Malborough (& Salcombe)
A Topographical Dictionary of England
Samuel Lewis (1831)
Transcript copyright Mel Lockie (Sep 2016)
MALBOROUGH, a parish in the hundred of STANBOROUGH, county of DEVON, 4 miles (S. W. by S.) from Kingsbridge, containing, with the chapelry of Salcombe, 1552 inhabitants. The living is a perpetual curacy, with the vicarage of West Allington, in the archdeaconry of Totnes, and diocese of Exeter. The church, which has a spire ninety feet high, stands on a commanding eminence near Bolt-head, on the English channel. Here is an endowed school for eight children. There are slight remains of Ilton castle, erected about 1336; also of another, called Fort Charles, repaired by Charles I., at an expense of £3000; during the civil war, it was captured by the forces of the parliament in 1645. Lord Viscount Courtenay holds a court of Admiralty here for an extensive line of coast. In some parts of the parish lemons, oranges, citrons, and olives, flourish in the open air, having only temporary protection in very severe weather. A plant of the Mediterranean aloe having here attained the height of twenty-seven feet, blossomed before it was quite twenty years old, and then withered away, leaving numerous suckers at its root.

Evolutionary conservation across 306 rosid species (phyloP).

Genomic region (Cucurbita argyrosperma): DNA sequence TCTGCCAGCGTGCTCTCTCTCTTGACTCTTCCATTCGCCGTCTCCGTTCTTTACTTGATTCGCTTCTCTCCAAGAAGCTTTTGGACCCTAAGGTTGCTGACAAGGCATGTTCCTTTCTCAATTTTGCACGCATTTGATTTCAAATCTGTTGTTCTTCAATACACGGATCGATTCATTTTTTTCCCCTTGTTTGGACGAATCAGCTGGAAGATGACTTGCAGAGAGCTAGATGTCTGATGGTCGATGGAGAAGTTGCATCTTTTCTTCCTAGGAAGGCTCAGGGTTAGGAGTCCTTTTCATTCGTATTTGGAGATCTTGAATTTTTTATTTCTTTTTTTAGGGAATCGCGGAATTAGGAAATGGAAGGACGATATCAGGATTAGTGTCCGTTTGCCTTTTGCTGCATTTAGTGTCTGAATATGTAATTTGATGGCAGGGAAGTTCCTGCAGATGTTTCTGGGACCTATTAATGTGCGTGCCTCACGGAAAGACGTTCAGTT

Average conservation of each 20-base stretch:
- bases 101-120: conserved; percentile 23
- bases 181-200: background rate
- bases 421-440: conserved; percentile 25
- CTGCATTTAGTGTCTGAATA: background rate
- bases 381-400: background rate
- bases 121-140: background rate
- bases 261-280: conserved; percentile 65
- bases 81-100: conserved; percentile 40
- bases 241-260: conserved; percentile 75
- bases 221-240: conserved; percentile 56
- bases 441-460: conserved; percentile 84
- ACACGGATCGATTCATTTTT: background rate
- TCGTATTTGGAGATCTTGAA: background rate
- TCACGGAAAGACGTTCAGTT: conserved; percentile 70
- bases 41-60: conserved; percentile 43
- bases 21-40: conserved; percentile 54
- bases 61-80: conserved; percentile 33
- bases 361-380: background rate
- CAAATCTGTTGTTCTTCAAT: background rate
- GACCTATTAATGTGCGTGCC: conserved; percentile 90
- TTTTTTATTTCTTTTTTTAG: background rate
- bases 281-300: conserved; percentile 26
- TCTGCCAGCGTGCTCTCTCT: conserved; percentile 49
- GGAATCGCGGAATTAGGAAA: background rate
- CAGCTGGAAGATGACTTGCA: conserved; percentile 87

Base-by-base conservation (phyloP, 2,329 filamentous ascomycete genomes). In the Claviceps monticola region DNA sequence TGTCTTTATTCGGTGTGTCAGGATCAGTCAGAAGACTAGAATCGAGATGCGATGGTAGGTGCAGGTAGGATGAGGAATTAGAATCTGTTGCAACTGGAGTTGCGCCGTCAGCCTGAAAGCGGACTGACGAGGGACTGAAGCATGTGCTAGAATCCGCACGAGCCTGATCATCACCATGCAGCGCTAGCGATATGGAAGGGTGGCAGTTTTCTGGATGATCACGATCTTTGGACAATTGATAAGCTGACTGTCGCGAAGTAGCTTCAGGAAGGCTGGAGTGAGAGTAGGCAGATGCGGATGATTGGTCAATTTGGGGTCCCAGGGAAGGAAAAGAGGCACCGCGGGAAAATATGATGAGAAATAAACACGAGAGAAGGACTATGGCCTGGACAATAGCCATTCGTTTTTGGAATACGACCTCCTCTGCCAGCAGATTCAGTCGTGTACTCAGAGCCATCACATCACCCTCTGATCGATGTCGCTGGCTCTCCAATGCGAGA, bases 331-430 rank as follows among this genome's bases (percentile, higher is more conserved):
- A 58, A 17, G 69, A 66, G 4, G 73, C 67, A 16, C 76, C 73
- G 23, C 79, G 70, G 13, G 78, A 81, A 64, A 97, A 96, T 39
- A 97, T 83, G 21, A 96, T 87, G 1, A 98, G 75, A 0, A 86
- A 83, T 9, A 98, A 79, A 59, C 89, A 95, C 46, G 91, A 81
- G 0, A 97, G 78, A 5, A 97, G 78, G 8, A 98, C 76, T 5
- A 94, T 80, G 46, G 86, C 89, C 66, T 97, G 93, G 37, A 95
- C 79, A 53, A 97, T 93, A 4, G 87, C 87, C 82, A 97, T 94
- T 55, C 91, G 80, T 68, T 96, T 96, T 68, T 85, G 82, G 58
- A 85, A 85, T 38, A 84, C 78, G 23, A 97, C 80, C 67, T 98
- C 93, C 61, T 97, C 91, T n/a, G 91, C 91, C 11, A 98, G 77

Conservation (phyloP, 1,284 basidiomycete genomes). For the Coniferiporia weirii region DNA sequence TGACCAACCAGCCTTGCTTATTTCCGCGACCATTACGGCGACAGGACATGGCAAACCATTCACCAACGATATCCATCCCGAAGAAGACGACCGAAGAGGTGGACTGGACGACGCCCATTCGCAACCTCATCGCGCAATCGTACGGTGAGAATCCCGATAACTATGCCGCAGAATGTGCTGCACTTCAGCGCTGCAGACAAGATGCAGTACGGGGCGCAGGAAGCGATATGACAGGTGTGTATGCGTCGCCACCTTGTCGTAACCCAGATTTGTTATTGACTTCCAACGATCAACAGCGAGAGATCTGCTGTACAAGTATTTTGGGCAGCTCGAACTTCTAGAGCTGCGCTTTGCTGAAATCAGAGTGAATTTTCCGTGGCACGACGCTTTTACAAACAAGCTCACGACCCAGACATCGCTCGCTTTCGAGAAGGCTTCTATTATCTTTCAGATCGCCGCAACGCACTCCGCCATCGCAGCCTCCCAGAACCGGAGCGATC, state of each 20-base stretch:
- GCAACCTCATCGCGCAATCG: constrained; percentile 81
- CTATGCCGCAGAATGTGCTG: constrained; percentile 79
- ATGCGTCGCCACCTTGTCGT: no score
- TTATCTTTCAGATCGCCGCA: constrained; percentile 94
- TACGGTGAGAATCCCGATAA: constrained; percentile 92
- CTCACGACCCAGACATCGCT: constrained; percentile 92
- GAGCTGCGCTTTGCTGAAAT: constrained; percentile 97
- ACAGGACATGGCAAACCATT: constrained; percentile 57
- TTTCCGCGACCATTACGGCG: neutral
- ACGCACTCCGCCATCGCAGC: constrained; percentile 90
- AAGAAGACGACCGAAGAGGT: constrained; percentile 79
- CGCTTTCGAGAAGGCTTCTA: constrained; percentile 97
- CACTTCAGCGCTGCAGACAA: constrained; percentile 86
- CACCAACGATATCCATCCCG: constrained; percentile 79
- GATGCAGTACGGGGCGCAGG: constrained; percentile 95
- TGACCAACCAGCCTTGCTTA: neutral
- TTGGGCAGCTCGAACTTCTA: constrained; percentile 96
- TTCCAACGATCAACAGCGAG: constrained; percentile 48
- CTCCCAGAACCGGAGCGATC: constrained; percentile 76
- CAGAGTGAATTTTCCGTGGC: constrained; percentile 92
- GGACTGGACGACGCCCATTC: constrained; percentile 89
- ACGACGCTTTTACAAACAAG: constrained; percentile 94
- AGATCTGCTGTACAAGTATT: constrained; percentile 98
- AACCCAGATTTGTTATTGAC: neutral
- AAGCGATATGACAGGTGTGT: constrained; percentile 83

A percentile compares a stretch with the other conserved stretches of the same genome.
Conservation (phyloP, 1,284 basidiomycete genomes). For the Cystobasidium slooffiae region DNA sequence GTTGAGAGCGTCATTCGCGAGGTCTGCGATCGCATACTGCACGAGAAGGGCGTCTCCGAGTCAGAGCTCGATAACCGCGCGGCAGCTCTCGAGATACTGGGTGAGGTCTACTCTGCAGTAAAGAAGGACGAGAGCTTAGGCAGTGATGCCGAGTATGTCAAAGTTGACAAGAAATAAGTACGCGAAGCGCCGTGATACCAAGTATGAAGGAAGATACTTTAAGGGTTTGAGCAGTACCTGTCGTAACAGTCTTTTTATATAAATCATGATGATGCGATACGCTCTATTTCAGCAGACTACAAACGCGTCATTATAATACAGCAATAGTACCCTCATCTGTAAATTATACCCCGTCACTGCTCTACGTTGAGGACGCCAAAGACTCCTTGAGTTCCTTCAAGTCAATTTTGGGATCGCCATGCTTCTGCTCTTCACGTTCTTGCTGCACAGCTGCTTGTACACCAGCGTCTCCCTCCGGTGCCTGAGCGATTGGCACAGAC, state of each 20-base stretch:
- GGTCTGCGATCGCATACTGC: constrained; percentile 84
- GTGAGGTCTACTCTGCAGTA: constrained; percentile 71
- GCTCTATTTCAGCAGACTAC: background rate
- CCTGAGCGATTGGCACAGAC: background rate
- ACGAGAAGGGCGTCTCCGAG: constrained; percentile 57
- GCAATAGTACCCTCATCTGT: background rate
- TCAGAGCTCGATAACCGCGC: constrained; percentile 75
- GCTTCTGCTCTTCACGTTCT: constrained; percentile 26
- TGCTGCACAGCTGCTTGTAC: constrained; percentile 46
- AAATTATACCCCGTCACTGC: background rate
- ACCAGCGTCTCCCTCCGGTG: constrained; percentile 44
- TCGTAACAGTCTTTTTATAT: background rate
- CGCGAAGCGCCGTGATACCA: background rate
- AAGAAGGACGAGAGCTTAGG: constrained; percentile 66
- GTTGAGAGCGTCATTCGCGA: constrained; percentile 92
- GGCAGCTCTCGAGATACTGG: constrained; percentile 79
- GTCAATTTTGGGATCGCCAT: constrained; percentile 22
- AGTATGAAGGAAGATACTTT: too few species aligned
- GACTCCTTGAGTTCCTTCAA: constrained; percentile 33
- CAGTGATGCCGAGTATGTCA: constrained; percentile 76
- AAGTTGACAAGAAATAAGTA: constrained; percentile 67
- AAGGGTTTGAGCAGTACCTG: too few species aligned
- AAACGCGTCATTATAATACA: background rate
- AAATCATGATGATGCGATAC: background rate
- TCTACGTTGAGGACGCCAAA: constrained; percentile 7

SALCOMBE, a chapelry in the parish of MALBOROUGH, hundred of STANBOROUGH, county of DEVON, 5½ miles (S.) from Kingsbridge. The population is returned with the parish. A chapel existed here so early as 1401; it was rebuilt in 1801, chiefly through the exertions of Mr. Yates, and is served by a curate appointed by the vicar of West Allington. There is a place of worship for Wesleyan Methodists. Salcombe, which is situated on the western side of the entrance to Kingsbridge harbour, is the principal station for that port, and contains several shipwrights' yards. A pleasure fair is held here at Whitsuntide.